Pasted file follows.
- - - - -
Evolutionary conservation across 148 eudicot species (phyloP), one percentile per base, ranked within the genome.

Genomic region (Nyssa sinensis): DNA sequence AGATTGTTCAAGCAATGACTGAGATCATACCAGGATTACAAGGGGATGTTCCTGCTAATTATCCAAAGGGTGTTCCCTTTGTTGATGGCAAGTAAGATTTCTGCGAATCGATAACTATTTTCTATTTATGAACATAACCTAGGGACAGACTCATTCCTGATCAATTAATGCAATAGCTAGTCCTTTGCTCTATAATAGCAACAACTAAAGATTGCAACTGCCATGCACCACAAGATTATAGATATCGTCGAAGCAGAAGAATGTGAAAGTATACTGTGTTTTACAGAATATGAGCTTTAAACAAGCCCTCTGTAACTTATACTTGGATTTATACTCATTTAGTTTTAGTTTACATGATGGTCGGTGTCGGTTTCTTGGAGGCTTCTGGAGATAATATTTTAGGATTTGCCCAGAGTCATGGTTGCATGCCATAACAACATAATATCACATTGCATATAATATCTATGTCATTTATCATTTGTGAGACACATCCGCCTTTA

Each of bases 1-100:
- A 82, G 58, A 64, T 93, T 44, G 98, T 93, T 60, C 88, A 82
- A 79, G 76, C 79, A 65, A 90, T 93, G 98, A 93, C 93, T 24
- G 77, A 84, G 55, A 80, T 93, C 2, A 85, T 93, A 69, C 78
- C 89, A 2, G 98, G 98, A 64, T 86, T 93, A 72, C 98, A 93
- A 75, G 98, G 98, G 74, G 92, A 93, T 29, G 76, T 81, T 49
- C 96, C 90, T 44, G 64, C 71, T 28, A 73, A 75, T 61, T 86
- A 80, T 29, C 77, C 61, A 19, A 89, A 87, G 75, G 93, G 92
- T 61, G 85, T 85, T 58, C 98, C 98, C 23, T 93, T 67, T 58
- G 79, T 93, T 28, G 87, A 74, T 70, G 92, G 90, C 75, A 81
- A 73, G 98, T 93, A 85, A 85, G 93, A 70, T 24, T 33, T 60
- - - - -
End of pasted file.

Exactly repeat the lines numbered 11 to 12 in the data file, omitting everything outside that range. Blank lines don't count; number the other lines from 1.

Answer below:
- T 61, G 85, T 85, T 58, C 98, C 98, C 23, T 93, T 67, T 58
- G 79, T 93, T 28, G 87, A 74, T 70, G 92, G 90, C 75, A 81